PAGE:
About Me

My photo
I'm an Aussie who likes wandering all over the world but keeps coming back home to paradise and my family. If you are reading this on one of my travel blogs, I hope you enjoy reading them as much as I enjoyed creating them. If you are reading the Diabetes and weight loss blog - I hope it helps in your battle with the beast. Cheers, Alan

Tuesday, March 16, 2010

Cruising Down the Nile

A magic moment; sunset from the Captain's bridge.

Travel Date 29th-31st March 2008
Click on any picture to see a large version

Despite my problems with Osoris and the way my cruise down the Nile was badly bungled, both on the change in cruise ship and the new itinerary, I have to admit that the bright spot on my Egypt trip was the cruise down the Nile from Aswan to Luxor.

It is important to understand how dramatically the Nile affects the environment it passes through. The first picture above was taken from the plane as I departed Luxor. Notice how clear and dramatic the boundary is between the irrigated river-flats and the surrounding desert. Many times as we floated down the river that contrast was emphasised, with a lush green strip beside the river and stark, arid, stony hills immediately behind them.

Digressing slightly, but as I am showing pictures from the plane the second one, taken through smog and haze, appears to be the Step Pyramid as we approached Cairo.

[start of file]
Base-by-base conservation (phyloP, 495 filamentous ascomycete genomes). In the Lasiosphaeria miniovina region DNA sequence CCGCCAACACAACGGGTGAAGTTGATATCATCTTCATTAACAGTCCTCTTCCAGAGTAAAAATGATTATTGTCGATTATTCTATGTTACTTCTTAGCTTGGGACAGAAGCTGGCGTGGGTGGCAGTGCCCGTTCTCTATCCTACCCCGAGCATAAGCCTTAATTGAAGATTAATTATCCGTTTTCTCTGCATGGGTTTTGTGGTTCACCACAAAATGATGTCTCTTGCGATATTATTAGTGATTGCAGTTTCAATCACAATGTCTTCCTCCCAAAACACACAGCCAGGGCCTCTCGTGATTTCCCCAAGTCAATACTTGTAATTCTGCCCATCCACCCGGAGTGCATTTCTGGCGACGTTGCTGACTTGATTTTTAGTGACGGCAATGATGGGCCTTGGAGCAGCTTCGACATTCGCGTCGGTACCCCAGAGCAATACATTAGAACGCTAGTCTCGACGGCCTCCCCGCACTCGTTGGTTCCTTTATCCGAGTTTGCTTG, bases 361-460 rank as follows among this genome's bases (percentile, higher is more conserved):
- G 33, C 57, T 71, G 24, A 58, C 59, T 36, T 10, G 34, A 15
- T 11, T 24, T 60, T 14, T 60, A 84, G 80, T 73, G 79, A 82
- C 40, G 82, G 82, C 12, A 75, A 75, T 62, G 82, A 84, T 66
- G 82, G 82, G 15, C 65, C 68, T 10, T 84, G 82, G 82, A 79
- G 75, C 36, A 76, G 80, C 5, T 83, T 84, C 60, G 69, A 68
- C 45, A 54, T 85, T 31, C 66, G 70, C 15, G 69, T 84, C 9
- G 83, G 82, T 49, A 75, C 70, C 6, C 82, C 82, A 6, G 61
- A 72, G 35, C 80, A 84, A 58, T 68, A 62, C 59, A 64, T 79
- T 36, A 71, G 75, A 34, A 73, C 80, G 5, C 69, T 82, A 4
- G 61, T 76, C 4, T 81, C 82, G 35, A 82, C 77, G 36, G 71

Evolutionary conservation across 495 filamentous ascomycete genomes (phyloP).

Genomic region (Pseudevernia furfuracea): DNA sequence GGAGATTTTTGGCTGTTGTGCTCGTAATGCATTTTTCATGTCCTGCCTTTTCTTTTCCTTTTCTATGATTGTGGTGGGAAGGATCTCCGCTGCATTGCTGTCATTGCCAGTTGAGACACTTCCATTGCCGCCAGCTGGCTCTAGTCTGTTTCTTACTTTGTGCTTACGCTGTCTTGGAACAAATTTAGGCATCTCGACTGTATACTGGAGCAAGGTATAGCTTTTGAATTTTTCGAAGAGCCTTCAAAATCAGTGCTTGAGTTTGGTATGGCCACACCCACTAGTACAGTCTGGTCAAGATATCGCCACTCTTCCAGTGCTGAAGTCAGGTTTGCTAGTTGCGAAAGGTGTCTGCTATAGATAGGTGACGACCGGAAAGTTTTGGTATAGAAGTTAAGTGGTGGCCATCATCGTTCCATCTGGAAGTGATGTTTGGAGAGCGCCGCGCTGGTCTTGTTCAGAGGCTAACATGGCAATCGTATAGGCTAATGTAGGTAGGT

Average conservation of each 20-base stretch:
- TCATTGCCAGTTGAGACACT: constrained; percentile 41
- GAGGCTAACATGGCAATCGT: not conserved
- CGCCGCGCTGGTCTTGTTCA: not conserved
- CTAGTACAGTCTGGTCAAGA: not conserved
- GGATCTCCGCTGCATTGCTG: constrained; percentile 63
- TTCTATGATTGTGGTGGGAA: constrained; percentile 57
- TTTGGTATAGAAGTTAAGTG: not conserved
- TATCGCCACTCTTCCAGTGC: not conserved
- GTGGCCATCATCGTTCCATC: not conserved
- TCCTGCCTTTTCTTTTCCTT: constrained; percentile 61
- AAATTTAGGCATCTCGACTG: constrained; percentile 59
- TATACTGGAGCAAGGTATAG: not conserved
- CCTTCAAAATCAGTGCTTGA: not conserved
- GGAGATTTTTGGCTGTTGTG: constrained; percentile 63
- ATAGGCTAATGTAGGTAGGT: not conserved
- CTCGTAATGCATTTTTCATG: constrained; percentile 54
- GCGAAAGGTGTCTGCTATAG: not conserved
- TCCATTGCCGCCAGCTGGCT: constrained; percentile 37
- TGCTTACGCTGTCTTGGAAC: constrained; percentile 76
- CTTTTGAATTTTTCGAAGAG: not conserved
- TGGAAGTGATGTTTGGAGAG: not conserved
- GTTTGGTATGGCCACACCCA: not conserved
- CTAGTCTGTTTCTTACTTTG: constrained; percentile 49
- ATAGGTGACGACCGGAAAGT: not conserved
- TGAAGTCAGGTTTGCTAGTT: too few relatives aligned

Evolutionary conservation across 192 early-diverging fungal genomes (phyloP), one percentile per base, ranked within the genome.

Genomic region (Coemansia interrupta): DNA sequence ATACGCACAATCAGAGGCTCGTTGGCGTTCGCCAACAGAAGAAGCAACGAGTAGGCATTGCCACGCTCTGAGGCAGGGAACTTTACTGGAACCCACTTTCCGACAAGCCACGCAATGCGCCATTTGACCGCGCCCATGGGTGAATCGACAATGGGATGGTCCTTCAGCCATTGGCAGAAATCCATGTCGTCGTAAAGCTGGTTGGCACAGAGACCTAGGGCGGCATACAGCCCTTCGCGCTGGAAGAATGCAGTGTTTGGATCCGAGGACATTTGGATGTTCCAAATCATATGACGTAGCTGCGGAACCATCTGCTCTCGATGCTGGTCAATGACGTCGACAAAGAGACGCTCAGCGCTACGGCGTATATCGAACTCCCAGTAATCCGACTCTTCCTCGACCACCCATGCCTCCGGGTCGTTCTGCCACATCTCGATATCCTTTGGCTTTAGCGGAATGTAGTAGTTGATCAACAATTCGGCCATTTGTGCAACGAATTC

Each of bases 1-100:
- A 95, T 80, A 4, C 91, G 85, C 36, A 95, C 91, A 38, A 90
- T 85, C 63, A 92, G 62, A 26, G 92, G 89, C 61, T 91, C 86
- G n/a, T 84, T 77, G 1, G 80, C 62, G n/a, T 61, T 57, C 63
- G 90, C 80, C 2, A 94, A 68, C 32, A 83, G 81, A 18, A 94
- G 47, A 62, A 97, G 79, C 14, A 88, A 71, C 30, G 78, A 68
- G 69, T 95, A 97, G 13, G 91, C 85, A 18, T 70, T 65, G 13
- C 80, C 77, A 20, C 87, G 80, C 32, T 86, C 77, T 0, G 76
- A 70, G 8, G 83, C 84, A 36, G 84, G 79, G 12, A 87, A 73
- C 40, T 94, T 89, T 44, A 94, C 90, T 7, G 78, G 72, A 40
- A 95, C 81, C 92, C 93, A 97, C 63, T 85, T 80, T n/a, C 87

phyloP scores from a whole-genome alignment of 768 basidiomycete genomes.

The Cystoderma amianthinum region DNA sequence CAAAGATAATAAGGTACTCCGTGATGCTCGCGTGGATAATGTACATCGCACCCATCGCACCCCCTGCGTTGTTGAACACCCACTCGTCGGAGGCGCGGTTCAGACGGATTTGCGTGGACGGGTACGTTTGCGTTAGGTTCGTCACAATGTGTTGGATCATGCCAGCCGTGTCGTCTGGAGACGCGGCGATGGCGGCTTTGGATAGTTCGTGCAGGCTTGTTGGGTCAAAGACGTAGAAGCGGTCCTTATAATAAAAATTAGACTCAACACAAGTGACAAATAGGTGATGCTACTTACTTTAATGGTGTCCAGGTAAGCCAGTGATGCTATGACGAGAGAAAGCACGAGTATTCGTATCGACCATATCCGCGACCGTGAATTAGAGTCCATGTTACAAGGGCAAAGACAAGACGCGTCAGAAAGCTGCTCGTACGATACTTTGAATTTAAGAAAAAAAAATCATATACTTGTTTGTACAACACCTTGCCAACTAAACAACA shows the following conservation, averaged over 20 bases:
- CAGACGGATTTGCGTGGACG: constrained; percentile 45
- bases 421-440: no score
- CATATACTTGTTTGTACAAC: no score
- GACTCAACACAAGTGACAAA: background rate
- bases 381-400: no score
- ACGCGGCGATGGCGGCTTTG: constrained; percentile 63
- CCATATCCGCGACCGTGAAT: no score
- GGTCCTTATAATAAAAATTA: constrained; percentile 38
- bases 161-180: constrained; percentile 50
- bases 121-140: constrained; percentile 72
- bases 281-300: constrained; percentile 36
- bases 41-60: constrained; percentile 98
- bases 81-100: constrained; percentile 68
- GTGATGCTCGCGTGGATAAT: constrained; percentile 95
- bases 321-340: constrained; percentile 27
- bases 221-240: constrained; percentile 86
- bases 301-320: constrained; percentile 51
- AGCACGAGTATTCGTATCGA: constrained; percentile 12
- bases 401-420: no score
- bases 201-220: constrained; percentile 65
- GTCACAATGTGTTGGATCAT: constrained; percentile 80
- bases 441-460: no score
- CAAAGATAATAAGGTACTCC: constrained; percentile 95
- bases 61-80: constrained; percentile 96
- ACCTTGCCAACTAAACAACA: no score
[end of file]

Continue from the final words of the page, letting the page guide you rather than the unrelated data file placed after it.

My changed boat was the Marquis II. It had seen many better days. The view through the un-openable port-hole shows why you really don't want the "Nile Deck". My longer report on the boat is on Tripadvisor where I post as "loral".

I don't know exactly how many cruise boats sail the Nile but the numbers tied up in port for the night give you some idea. We were often number four or five from the shore; each boat's entry foyer becomes a path for those going to or from the boats further from the shore. Boats from the same cruise company tend to group together, but occasionally we seemed to berth beside boats from other companies. The docks at Aswan and Luxor were several kilometres long and always full at night.

At the final exit there was always an armed security guy. That gun is loaded. I can't remember what he was asking me to do, but I am sure I did it without arguing.

I am not a party person, so the on-board entertainment with the fading un-sexy belly-dancer or the enthusiastic but unimpressive entertainers didn't bother me much. On my first night I was introduced to the only other English speaking people on an Egyptian German-speaking cruise boat - three English and two English-speaking Russians. Nice people; we got along well but I only saw them in the evenings. They were on a different tour, with their own guides.

Dining was one point I could not fault on the Marquis II. The food was magnificent and delicious, with plenty of choices allowing me to select foods that met my special needs easily. Like most Egyptian hotels there was a dedicated chef who cooked eggs to order at breakfast time, in addition to an extensive hot and cold buffet choice.

I decided not to use the pool. The frauleins appeared to own it.